By Jenée Tibshraeny
Climate Change Minister James Shaw isn’t concerned insurers and banks will beat the Government to it, and end up being the ones to effectively decide who pays for climate change.
Rather he says insurers are “acting very responsibly” and working with the Government as it figures out how to spread the financial burden of climate change.
Insurers made headlines in 2018, as their moves to price premiums in a more granular way sent a number of premiums through the roof.
While the availability of data has meant insurers have largely applied this risk-based pricing to earthquake risk, Robert Muir-Wood – the chief research officer of one of the world’s leading risk modellers RMS – at the end of last year told interest.co.nz his firm’s focus was turning to flood risk.
With property owners in the likes of Dunedin and the Hawke’s Bay already struggling to get insurance cover, one could argue insurers are deciding the rate at which coastal retreat occurs. Or how climate change is mitigated against and adapted to.
KPMG NZ’s sustainable value director, Charles Ehrhart, in November told interest.co.nz policymakers should keep an eye on the social repercussions of risk-based pricing.
The Reserve Bank, in its latest Financial Stability Report, also warned of risk-based pricing, taken to the extreme reducing the “risk-pooling benefits that insurance provides”.
Governor Adrian Orr added the regulator was making sure insurers were thinking about climate change long-term and not just seeing risk-based pricing as a money grab.
Nonetheless, Shaw doesn’t believe insurers and banks, equipped with the power to decide what they insure and what they finance, are dictating how the country deals with climate risk.
“They [insurers] do have a role to play and they are thinking about their pricing models and how this is going to go, and obviously that’ll affect the eventual outcome. But no, we’re working on this together,” he says.
“I think they completely understand that.”
Asked how concerned he is about the fact the general insurance market is dominated by two Australian-owned companies – IAG and Suncorp – so if one makes major policy or premium changes, or even decides to retreat from the New Zealand market, the effect could be detrimental, Shaw responds: “There are also risks to the insurance companies themselves.
“If they made any massive sudden moves that caused a shock in the economy that would actually blow back on them.
“It would have an impact on the banks, it would have an impact on their customers and that wouldn’t work out terribly well for the insurance companies themselves.
“They are in my view treading through this quite carefully and quite methodically.”
Govt working on model to distribute costs of climate change
Shaw’s comments follow Local Government New Zealand (LGNZ) on Thursday releasing a report that recommends central and local government form a “National Climate Change Adaptation Fund” to “ensure that costs of adaptation are shared equally, and do not over impact lower socioeconomic households”.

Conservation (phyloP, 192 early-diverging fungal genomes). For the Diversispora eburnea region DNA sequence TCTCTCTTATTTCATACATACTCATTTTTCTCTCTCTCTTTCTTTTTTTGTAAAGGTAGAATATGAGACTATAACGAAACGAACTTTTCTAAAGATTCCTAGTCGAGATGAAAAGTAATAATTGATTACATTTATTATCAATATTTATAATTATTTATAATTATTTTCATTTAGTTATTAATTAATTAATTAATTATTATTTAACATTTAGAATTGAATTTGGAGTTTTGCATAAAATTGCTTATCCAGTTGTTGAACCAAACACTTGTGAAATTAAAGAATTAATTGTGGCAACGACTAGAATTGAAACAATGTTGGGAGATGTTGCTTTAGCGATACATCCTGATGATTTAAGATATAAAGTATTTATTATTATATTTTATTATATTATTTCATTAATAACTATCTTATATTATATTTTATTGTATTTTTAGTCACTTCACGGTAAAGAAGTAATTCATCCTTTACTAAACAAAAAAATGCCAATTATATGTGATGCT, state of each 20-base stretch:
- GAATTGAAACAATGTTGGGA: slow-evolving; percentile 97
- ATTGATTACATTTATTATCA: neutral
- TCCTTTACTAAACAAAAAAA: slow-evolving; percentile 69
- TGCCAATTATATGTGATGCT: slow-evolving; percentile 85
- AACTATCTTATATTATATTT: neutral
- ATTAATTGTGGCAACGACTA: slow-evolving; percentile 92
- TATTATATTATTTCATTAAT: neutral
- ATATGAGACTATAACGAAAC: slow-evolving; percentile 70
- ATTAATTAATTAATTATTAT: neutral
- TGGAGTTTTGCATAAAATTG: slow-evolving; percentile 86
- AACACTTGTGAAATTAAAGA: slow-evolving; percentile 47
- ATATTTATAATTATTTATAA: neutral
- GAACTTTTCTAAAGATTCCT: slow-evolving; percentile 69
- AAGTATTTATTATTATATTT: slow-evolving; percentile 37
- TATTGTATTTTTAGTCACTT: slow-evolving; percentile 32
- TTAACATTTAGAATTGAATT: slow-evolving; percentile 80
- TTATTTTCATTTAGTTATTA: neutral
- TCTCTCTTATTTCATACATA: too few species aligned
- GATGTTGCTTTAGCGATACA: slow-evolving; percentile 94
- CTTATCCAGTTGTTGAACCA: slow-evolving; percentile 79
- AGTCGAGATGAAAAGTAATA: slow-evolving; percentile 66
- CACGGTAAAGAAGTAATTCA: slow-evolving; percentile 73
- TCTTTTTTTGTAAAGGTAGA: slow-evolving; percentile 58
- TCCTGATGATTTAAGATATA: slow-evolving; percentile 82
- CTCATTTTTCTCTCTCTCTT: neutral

The research concluded $5.1 billion of local government infrastructure (roads, water networks, buildings, etc) was at risk if sea levels rose by a metre, $7.8 billion if these rose by 1.5 metres and $14.1 billion if they rose by 3 metres.
Shaw acknowledges central government will need to help local councils cover the costs associated with rising sea levels in the future.
He says work is underway to figure out how to split these costs, but it’s too early to talk about the funding models being considered, let alone put a date on when money will actually be put on the table.
Funding has been allocated, and Cabinet approval granted, for work on a National Climate Change Risk Assessment to begin in the first quarter of this financial year, ahead of the Zero Carbon Bill being passed by around July.
Part of the assessment will consider how the financial burden of climate impacts is spread.
“I think that there’s a model out there, which appropriately shares risk between private property owners, banks, insurance companies, local government and central government and does that in a way that doesn’t create any moral hazard,” Shaw says.
“Now that’s complex, and it’s worth taking the time to do…
“We don’t need that tomorrow, but what we do need to do is get started on it.”
The Government’s focus this year is getting a “more sophisticated view of what’s at risk, when is it likely to be at risk and how do you pay for it”.
Shaw wouldn’t be drawn on the funding models he’s mulling, saying he doesn’t want people to make decisions based on his comments at this stage.
He says he’s open to all options and not committed to any one option.
He recognises the LGNZ report saying there is a “window of roughly 25 years before government starts parking its ambulance at the bottom of a metaphorical hill”.
“There is some urgency, but there’s no need to panic,” Shaw says.
“But if we don’t act urgently, then we will be in a panic.”